I, like many, wasn't sure what to expect from "Crack the Skye." Early reports described it as "spacey" and "creepy," with a classic rock feel, and the introduction of mainstream producer Brendan O'Brien raised further questions about the sound. Having heard the album, I can say that the change is fundamental: "Crack the Skye" is a metallic prog album, whereas Mastodon had previously been a metal band first and foremost, though one with progressive and technical tendencies. Fortunately, the album is not entirely lacking in the old Mastodon feel, with guitarwork and drumming that should be easily recognizable for any serious fan. The basic songwriting, however, is radically different. Whereas earlier works were primarily horizontal, emphasizing the progression through various sections, "Crack the Skye" is much more spacious and vertical, with densely layered arrangements of guitars (sludgy power chords, acoustic arpeggios, frantic leads often all at once) atop synths and unconventional percussion to aid the conventional rhythm section. Perhaps most significantly, the vox, originally barked and howled, are now almost entirely ethereal, gliding melodies at the center of the instrumental maelstrom. The feel is finally different: while "Blood Mountain" and "Remission" charged over the listener, "Crack the Skye" engulfs him. Because of this, nothing on "Crack the Skye" has the sheer visceral power of "Workhorse," "Blood and Thunder" or "Capillarian Crest," and those, like myself, who are primarily metal fans may not find the change totally ideal. Personally, though I can't permanently rank it after only 15 or so listens, I seriously doubt I will ever like "Crack the Skye" as much as I do their previous three albums.Read more ›
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Format: Audio CD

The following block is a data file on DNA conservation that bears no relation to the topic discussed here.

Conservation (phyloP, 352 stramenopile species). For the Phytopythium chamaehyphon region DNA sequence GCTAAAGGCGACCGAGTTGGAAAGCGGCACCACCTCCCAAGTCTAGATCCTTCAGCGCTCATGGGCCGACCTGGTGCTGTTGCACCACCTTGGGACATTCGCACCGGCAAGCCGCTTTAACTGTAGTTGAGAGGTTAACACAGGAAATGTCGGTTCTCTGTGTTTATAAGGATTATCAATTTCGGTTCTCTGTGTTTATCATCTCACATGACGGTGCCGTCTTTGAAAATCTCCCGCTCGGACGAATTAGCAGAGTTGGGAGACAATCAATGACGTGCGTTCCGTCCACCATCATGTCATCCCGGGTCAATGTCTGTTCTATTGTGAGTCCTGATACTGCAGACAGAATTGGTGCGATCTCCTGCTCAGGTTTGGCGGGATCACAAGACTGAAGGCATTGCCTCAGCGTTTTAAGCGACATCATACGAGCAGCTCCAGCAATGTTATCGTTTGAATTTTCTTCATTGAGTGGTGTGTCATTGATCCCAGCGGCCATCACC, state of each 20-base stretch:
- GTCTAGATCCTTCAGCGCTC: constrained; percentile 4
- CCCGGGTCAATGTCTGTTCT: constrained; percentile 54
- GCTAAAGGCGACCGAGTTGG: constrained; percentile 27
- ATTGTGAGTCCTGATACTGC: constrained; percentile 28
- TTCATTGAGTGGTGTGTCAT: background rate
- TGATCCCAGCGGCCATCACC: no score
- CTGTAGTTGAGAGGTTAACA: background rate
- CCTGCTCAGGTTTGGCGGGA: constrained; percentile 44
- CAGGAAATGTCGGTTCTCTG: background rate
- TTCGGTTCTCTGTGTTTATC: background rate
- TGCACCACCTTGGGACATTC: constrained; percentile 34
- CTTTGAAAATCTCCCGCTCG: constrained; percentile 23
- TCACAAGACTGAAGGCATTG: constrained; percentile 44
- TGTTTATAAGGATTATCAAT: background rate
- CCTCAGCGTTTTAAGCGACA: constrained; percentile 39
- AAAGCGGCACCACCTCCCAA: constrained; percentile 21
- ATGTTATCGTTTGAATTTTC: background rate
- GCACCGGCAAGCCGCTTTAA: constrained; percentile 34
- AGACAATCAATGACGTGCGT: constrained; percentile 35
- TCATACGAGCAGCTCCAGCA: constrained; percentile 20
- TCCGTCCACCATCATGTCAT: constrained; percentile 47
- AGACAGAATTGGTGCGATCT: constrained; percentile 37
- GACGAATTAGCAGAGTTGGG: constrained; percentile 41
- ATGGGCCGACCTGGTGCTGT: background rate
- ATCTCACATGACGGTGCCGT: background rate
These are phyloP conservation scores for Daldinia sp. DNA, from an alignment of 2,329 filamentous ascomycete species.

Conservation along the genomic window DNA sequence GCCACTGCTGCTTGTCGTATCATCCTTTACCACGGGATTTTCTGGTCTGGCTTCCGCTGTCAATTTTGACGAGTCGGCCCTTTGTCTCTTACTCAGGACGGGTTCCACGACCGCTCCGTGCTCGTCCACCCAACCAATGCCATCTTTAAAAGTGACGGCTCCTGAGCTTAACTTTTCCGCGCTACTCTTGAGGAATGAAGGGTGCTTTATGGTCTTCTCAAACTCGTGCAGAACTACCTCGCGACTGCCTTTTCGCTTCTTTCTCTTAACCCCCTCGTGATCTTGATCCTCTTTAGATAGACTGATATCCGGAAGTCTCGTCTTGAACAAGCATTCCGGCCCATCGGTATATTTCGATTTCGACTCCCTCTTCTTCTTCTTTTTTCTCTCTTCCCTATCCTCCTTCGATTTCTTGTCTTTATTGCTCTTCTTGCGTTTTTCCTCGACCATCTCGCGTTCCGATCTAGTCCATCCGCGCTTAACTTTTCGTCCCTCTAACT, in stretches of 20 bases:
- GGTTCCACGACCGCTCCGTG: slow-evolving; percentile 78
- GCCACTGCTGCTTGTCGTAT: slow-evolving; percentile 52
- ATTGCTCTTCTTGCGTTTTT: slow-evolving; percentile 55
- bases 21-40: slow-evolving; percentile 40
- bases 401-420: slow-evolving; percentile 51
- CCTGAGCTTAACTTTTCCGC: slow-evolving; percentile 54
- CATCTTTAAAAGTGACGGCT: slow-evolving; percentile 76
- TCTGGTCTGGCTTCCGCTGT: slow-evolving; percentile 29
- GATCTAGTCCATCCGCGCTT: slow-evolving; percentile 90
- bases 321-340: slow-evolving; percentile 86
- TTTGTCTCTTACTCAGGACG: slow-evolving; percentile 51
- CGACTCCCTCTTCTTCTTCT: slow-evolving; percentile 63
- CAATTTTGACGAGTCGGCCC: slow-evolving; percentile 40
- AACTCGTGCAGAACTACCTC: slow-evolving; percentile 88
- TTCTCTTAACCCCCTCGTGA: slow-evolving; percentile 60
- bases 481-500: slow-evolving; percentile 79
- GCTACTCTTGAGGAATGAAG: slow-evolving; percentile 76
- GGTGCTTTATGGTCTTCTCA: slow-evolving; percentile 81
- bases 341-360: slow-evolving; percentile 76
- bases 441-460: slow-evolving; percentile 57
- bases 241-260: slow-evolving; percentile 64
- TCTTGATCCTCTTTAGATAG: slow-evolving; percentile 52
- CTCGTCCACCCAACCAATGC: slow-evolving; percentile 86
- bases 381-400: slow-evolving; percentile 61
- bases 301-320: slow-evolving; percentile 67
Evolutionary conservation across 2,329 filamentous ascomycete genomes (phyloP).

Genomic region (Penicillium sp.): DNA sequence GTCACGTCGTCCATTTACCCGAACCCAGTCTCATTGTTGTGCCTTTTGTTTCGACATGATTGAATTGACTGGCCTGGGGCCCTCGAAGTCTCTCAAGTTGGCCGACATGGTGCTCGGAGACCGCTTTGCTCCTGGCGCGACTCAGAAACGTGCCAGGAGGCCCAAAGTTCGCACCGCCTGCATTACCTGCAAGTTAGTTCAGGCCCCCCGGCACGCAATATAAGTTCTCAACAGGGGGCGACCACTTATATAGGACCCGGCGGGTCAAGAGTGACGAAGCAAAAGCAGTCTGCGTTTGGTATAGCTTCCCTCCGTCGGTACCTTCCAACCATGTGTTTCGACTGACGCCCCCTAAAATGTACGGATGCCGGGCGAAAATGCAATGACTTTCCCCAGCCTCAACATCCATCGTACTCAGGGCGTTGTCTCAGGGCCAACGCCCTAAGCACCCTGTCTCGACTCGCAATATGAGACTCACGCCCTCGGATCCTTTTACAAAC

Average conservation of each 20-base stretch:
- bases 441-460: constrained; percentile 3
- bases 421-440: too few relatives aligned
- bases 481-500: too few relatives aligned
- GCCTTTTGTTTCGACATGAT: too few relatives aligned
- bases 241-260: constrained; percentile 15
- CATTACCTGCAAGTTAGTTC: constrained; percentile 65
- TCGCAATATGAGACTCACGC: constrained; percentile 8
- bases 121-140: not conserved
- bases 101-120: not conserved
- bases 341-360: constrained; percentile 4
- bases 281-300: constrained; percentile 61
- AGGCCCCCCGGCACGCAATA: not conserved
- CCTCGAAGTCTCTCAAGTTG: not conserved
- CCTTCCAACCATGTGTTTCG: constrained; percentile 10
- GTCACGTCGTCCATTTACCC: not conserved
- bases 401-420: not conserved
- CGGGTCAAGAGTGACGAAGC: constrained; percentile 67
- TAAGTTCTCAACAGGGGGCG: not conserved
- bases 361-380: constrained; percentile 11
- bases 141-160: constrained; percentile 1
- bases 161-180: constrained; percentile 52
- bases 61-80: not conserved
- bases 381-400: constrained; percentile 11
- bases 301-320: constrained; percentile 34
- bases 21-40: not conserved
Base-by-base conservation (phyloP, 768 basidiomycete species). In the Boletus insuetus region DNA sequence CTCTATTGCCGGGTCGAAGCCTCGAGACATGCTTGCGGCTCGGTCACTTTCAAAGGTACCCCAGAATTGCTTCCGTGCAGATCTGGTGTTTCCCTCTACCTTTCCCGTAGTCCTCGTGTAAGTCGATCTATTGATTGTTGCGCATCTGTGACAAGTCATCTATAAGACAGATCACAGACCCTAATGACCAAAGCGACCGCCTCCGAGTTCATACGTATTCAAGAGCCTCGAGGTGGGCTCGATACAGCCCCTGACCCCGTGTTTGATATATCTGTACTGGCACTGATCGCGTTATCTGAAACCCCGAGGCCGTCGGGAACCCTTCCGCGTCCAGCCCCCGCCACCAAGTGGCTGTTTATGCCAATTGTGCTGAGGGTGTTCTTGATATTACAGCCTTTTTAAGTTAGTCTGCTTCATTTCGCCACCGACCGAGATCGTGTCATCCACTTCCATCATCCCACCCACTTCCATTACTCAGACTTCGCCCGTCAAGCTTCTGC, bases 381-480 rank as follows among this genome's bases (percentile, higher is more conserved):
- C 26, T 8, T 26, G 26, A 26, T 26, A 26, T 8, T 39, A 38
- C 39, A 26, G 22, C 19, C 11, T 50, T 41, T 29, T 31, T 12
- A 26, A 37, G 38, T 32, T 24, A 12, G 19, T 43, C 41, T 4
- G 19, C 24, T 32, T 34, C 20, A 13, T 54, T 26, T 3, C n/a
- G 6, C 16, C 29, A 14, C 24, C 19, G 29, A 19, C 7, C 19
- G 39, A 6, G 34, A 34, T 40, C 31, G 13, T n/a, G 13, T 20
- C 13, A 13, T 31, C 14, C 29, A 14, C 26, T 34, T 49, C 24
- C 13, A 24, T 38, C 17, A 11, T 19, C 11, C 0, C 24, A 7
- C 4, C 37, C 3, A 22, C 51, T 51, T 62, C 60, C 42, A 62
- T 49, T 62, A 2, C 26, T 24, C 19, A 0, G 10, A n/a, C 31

Mastodon is a rare band in the metal community; one that both enjoys and is cursed by a sort-of ongoing "sophomore album" syndrome. Every release is so punishing in it's technical proficiency and expertly crafted songwriting methods that the inevitable question is asked on the dawn of each new release: "Can they top that?" Ye of little faith prepare to be destroyed. However much Leviathan reinvented metal for you or Blood Mountain took your preconceptions of extreme music and spun them upside-down into a product which seamlessly blended infectious hooks and world-class musicianship, Crack The Skye has Mastodon outdoing themselves once again.

The sound quality has become significantly better than past Mastodon releases with A-list producer Brendan O'Brien behind the mixing board, utilizing cutting edge sound manipulation while maintaining the gritty, raw sound which captures the massive wingspan of the ferocious musical beast that is Mastodon. The instrumentation follows in suit and will be no surprise to longtime fans. Hinds and Kelliher's guitars weave fluidly together like a pair of crushing pythons locked in a twisted yet beautiful discordant harmony, backed by Troy Sanders' dependably thundering basslines and Brann Dailor's jazzy and seemingly 8-armed drum style.

As for the album itself, it's structure lays waste to the modern music critic theory of the concept album being dead. With lyrics weaving together a violent plot of Czarist Russia and out-of-body terrestrial experiences which simultaneously convey deep meaning and utter ambiguity, the room for interpretation is limitless. In a world where music is cheaply stolen off the Internet with few consequences, this most cohesive of "was that just 1 song or 10?
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8 Comments 35 people found this helpful. Was this review helpful to you? Yes No Sending feedback...